- Winter Olympics 2014
Anti-gay legislation causes Russia Olympic headache
There are calls, mainly originating in the USA, for the 2014 Winter Olympics in Sochi to be boycotted because of Russia's recent passing of new anti-gay legislation and the country's sports minister insisting the law would be enforced during the Games.
While it seems highly unlikely there will be any such action, even the talk of boycotts has stirred memories of a succession of Olympics in the 1970s and 1980s which were blighted by stayaways. Perhaps the most famous was the USA's boycott of the 1980 Moscow Games in retaliation for the Soviet Union's invasion of Afghanistan.
Let them play
- The only previous time the Olympics were held on Russian soil, the United States boycotted those 1980 Summer Games to protest the Soviet Union's invasion of Afghanistan. With six months remaining before the opening ceremonies of the 2014 Winter Olympics in Sochi, Russia, some Americans are calling for another Olympic boycott.
Interestingly, these calls are coming from both the left (Tony winner Harvey Fierstein wants to boycott the Olympics due to Russia's new anti-gay laws) and the right (South Carolina Republican Sen. Lindsey Graham wants a boycott because Russia provided asylum to Edward Snowden, who leaked secrets from the National Security Agency). Regardless of their political views, both sides are wrong. The United States should not boycott the Sochi Olympics.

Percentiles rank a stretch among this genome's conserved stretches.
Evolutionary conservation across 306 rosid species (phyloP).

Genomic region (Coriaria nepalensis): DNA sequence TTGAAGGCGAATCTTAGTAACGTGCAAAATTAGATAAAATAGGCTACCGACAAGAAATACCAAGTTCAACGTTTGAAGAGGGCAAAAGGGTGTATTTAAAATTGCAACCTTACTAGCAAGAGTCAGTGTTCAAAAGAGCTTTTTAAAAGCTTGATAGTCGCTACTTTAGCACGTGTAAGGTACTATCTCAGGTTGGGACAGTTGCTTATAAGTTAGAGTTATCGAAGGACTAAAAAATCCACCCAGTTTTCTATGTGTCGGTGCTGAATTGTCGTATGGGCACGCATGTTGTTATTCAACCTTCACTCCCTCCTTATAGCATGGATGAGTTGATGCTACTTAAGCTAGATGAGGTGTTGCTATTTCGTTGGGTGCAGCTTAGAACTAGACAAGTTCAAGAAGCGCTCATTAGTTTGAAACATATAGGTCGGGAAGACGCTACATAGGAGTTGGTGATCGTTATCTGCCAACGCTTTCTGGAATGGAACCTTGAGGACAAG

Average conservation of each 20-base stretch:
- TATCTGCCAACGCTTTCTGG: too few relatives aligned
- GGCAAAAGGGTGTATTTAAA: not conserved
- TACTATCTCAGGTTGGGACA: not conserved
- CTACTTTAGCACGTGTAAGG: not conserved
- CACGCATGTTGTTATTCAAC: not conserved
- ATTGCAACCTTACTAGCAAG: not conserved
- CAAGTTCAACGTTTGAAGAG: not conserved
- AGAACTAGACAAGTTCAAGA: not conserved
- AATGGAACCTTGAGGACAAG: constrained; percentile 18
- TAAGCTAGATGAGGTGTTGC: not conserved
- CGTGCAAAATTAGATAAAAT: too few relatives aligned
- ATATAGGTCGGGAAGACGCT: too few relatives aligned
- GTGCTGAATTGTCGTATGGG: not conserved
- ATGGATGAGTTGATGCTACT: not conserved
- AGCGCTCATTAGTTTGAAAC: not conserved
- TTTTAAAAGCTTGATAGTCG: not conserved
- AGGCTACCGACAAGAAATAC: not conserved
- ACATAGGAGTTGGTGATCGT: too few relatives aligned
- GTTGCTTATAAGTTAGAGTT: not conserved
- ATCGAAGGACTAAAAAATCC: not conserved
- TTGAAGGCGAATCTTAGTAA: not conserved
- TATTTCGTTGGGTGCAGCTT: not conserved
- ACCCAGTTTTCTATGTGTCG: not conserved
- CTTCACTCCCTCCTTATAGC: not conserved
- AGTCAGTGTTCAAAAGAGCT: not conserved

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On Tuesday night Barack Obama weighed in saying he expected Russia to be welcoming to gay and lesbian athletes and adding he had "no patience for countries that try to treat gays and lesbians and transgendered persons in ways that intimidate them or are harmful to them.
"I think [Vladamir] Putin and Russia have a big stake in making sure the Olympics work," Obama said on The Tonight Show. "And I think they understand that for most of the countries that participate in the Olympics, we wouldn't tolerate gays and lesbians being treated differently.
"And if Russia wants to uphold the Olympic spirit, then every judgment should be made on the track, or in the swimming pool, or on the balance beam, and people's sexual orientation shouldn't have anything to do with it."
In the aftermath of that interview the International Amateur Athletics Federation urged Russia to reconsider its position but said it did not want the issue to affect the upcoming World Championships in Moscow.
IAAF deputy general secretary Nick Davies said the organisation "has to respect the laws of the land" regardless of any personal feelings. He added that the IAAF's charter is clearly opposed to any discrimination against sex, religion or gender.
Reacting to the news, Stephen Fry said a boycott was "simply essential" adding: "At all costs Putin cannot be seen to have the approval of the civilised world. He is making scapegoats of gay people just as Hitler did Jews. He cannot be allowed to get away with it."